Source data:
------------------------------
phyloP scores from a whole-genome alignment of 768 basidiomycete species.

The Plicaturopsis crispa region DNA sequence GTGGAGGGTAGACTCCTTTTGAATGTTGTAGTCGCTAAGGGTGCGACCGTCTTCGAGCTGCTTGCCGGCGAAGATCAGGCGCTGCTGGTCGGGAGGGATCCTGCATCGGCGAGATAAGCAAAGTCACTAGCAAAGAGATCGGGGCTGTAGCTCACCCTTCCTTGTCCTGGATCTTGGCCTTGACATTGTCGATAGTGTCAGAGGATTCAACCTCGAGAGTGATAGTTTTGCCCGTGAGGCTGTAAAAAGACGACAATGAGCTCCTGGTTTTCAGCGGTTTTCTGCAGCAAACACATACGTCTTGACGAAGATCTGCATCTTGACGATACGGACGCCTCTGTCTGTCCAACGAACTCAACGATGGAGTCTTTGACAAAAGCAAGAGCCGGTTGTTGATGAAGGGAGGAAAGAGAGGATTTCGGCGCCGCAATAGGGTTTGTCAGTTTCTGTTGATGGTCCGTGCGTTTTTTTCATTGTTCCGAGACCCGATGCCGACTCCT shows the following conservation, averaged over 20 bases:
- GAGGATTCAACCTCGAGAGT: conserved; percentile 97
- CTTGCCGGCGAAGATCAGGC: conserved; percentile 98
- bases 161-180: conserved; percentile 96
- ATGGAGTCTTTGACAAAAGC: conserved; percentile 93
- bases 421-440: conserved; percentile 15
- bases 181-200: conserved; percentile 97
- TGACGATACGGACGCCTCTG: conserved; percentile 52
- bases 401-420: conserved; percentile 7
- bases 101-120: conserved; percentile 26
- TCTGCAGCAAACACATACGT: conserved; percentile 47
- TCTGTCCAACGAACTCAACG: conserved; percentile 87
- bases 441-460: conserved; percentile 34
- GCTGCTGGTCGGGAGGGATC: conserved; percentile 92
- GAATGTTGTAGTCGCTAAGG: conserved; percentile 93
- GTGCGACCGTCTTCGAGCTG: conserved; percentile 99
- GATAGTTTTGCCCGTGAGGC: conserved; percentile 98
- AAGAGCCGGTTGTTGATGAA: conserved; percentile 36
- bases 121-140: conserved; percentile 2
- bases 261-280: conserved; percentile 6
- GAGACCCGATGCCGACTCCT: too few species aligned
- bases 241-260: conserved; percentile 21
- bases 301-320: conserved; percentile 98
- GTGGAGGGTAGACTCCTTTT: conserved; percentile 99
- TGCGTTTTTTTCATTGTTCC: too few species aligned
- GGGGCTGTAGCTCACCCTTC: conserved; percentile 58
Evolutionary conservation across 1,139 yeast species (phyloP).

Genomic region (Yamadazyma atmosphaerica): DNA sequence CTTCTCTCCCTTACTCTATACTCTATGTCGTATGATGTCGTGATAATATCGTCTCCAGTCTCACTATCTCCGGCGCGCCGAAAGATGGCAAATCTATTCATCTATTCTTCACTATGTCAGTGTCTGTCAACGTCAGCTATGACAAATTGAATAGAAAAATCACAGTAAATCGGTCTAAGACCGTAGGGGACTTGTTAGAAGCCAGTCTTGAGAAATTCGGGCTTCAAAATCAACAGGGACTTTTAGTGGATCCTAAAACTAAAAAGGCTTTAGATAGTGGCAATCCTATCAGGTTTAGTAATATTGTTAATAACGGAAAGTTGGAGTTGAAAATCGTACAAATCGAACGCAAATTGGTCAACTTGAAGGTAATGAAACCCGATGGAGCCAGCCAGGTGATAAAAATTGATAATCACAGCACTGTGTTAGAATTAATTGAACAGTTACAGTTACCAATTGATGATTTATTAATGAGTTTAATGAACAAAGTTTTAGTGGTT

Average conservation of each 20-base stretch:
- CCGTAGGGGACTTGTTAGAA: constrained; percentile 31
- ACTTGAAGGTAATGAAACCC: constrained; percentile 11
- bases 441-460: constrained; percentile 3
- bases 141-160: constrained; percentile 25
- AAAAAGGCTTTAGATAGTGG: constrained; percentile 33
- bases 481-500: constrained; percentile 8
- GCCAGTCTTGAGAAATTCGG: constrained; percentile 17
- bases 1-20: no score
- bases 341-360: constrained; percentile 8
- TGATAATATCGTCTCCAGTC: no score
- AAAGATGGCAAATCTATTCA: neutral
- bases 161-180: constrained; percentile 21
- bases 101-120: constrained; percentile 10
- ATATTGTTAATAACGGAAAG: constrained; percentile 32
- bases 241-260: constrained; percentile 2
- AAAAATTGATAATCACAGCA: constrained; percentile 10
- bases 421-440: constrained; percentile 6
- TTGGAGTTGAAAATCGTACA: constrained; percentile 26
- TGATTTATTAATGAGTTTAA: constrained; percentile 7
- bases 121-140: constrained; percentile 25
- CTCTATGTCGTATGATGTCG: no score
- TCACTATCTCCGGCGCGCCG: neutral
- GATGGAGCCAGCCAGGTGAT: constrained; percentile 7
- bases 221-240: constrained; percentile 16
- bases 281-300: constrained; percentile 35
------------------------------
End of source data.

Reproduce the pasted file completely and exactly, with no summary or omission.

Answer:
phyloP scores from a whole-genome alignment of 768 basidiomycete species.

The Plicaturopsis crispa region DNA sequence GTGGAGGGTAGACTCCTTTTGAATGTTGTAGTCGCTAAGGGTGCGACCGTCTTCGAGCTGCTTGCCGGCGAAGATCAGGCGCTGCTGGTCGGGAGGGATCCTGCATCGGCGAGATAAGCAAAGTCACTAGCAAAGAGATCGGGGCTGTAGCTCACCCTTCCTTGTCCTGGATCTTGGCCTTGACATTGTCGATAGTGTCAGAGGATTCAACCTCGAGAGTGATAGTTTTGCCCGTGAGGCTGTAAAAAGACGACAATGAGCTCCTGGTTTTCAGCGGTTTTCTGCAGCAAACACATACGTCTTGACGAAGATCTGCATCTTGACGATACGGACGCCTCTGTCTGTCCAACGAACTCAACGATGGAGTCTTTGACAAAAGCAAGAGCCGGTTGTTGATGAAGGGAGGAAAGAGAGGATTTCGGCGCCGCAATAGGGTTTGTCAGTTTCTGTTGATGGTCCGTGCGTTTTTTTCATTGTTCCGAGACCCGATGCCGACTCCT shows the following conservation, averaged over 20 bases:
- GAGGATTCAACCTCGAGAGT: conserved; percentile 97
- CTTGCCGGCGAAGATCAGGC: conserved; percentile 98
- bases 161-180: conserved; percentile 96
- ATGGAGTCTTTGACAAAAGC: conserved; percentile 93
- bases 421-440: conserved; percentile 15
- bases 181-200: conserved; percentile 97
- TGACGATACGGACGCCTCTG: conserved; percentile 52
- bases 401-420: conserved; percentile 7
- bases 101-120: conserved; percentile 26
- TCTGCAGCAAACACATACGT: conserved; percentile 47
- TCTGTCCAACGAACTCAACG: conserved; percentile 87
- bases 441-460: conserved; percentile 34
- GCTGCTGGTCGGGAGGGATC: conserved; percentile 92
- GAATGTTGTAGTCGCTAAGG: conserved; percentile 93
- GTGCGACCGTCTTCGAGCTG: conserved; percentile 99
- GATAGTTTTGCCCGTGAGGC: conserved; percentile 98
- AAGAGCCGGTTGTTGATGAA: conserved; percentile 36
- bases 121-140: conserved; percentile 2
- bases 261-280: conserved; percentile 6
- GAGACCCGATGCCGACTCCT: too few species aligned
- bases 241-260: conserved; percentile 21
- bases 301-320: conserved; percentile 98
- GTGGAGGGTAGACTCCTTTT: conserved; percentile 99
- TGCGTTTTTTTCATTGTTCC: too few species aligned
- GGGGCTGTAGCTCACCCTTC: conserved; percentile 58
Evolutionary conservation across 1,139 yeast species (phyloP).

Genomic region (Yamadazyma atmosphaerica): DNA sequence CTTCTCTCCCTTACTCTATACTCTATGTCGTATGATGTCGTGATAATATCGTCTCCAGTCTCACTATCTCCGGCGCGCCGAAAGATGGCAAATCTATTCATCTATTCTTCACTATGTCAGTGTCTGTCAACGTCAGCTATGACAAATTGAATAGAAAAATCACAGTAAATCGGTCTAAGACCGTAGGGGACTTGTTAGAAGCCAGTCTTGAGAAATTCGGGCTTCAAAATCAACAGGGACTTTTAGTGGATCCTAAAACTAAAAAGGCTTTAGATAGTGGCAATCCTATCAGGTTTAGTAATATTGTTAATAACGGAAAGTTGGAGTTGAAAATCGTACAAATCGAACGCAAATTGGTCAACTTGAAGGTAATGAAACCCGATGGAGCCAGCCAGGTGATAAAAATTGATAATCACAGCACTGTGTTAGAATTAATTGAACAGTTACAGTTACCAATTGATGATTTATTAATGAGTTTAATGAACAAAGTTTTAGTGGTT

Average conservation of each 20-base stretch:
- CCGTAGGGGACTTGTTAGAA: constrained; percentile 31
- ACTTGAAGGTAATGAAACCC: constrained; percentile 11
- bases 441-460: constrained; percentile 3
- bases 141-160: constrained; percentile 25
- AAAAAGGCTTTAGATAGTGG: constrained; percentile 33
- bases 481-500: constrained; percentile 8
- GCCAGTCTTGAGAAATTCGG: constrained; percentile 17
- bases 1-20: no score
- bases 341-360: constrained; percentile 8
- TGATAATATCGTCTCCAGTC: no score
- AAAGATGGCAAATCTATTCA: neutral
- bases 161-180: constrained; percentile 21
- bases 101-120: constrained; percentile 10
- ATATTGTTAATAACGGAAAG: constrained; percentile 32
- bases 241-260: constrained; percentile 2
- AAAAATTGATAATCACAGCA: constrained; percentile 10
- bases 421-440: constrained; percentile 6
- TTGGAGTTGAAAATCGTACA: constrained; percentile 26
- TGATTTATTAATGAGTTTAA: constrained; percentile 7
- bases 121-140: constrained; percentile 25
- CTCTATGTCGTATGATGTCG: no score
- TCACTATCTCCGGCGCGCCG: neutral
- GATGGAGCCAGCCAGGTGAT: constrained; percentile 7
- bases 221-240: constrained; percentile 16
- bases 281-300: constrained; percentile 35